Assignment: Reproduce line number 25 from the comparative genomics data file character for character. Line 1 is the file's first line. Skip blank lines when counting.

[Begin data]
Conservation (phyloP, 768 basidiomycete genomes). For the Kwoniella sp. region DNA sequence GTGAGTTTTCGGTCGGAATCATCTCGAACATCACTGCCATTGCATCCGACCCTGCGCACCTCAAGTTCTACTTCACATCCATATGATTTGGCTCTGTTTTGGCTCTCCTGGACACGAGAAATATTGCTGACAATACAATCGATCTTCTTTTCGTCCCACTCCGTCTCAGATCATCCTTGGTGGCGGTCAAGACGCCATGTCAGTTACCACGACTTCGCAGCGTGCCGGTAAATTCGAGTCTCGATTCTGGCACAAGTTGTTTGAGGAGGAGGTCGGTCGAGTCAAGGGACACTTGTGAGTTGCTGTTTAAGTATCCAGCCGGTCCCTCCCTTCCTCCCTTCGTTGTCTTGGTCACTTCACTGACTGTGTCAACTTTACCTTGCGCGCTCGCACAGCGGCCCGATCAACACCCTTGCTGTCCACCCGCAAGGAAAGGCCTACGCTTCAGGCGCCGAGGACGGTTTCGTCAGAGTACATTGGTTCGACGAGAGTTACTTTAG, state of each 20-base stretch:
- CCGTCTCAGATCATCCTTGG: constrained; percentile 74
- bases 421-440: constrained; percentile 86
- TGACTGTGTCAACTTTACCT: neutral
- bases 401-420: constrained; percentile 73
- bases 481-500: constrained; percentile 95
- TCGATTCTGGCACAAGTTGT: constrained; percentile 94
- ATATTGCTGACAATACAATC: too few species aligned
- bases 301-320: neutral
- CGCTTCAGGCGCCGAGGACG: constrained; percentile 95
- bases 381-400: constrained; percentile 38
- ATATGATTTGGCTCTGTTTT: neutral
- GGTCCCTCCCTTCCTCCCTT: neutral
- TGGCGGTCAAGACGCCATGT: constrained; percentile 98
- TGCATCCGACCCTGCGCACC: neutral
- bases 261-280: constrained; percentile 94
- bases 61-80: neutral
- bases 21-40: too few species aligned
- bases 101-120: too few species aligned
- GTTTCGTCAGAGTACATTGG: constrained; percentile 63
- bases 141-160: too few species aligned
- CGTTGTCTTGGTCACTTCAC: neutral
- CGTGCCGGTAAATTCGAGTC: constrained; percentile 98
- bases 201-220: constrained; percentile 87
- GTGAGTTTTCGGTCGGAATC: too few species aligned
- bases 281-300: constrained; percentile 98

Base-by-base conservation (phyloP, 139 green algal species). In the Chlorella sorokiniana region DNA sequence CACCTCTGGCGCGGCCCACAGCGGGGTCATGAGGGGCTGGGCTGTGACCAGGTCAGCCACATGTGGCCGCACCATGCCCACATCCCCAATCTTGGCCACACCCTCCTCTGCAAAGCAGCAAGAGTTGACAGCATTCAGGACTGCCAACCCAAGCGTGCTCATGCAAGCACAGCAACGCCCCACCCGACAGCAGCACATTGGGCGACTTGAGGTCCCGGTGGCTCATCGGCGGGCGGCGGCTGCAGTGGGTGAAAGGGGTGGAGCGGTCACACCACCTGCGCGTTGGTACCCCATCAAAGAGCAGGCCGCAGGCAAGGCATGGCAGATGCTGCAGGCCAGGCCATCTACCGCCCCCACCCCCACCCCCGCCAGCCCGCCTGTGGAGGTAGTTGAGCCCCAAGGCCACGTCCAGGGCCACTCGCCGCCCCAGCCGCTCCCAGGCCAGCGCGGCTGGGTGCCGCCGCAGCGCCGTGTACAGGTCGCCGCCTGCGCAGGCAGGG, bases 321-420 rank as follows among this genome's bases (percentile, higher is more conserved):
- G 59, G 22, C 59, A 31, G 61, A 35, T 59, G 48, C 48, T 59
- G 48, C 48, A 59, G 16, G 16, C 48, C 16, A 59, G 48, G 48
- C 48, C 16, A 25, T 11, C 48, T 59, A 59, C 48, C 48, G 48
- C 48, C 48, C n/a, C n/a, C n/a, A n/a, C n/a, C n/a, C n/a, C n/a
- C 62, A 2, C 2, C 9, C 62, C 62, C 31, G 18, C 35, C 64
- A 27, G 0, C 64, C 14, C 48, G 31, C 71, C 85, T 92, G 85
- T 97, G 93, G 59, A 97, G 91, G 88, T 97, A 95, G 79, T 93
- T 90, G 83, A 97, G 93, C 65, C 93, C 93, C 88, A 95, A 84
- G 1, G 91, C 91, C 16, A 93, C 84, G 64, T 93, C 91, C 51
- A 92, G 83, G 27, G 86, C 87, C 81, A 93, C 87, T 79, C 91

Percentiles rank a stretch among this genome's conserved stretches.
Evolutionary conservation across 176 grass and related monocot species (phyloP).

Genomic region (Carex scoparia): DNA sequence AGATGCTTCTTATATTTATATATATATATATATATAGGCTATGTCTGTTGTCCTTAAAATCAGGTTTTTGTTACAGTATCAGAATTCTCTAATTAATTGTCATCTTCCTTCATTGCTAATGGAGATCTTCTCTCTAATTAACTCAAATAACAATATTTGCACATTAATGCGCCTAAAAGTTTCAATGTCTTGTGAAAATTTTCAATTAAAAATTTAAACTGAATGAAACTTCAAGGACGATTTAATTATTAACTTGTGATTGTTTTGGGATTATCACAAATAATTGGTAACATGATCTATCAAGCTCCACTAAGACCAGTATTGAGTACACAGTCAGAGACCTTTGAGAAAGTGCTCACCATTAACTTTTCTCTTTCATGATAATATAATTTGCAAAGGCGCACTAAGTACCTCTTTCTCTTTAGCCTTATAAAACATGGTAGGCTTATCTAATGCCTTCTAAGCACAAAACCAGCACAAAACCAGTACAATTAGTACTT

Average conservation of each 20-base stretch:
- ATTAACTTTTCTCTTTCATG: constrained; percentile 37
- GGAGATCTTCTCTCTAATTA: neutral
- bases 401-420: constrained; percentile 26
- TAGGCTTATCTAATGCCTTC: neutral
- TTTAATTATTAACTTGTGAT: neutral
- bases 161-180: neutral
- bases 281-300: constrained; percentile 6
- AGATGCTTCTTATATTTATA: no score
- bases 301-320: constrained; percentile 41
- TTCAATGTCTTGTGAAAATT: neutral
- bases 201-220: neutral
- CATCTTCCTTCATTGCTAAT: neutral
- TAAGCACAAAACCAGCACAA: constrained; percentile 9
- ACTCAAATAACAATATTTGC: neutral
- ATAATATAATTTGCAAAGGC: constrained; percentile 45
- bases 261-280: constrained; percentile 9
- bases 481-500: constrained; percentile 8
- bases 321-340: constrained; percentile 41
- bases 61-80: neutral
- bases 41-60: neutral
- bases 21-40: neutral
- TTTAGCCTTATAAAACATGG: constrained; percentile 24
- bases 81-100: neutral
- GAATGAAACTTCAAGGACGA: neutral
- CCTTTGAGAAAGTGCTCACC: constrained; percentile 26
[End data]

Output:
- GTGAGTTTTCGGTCGGAATC: too few species aligned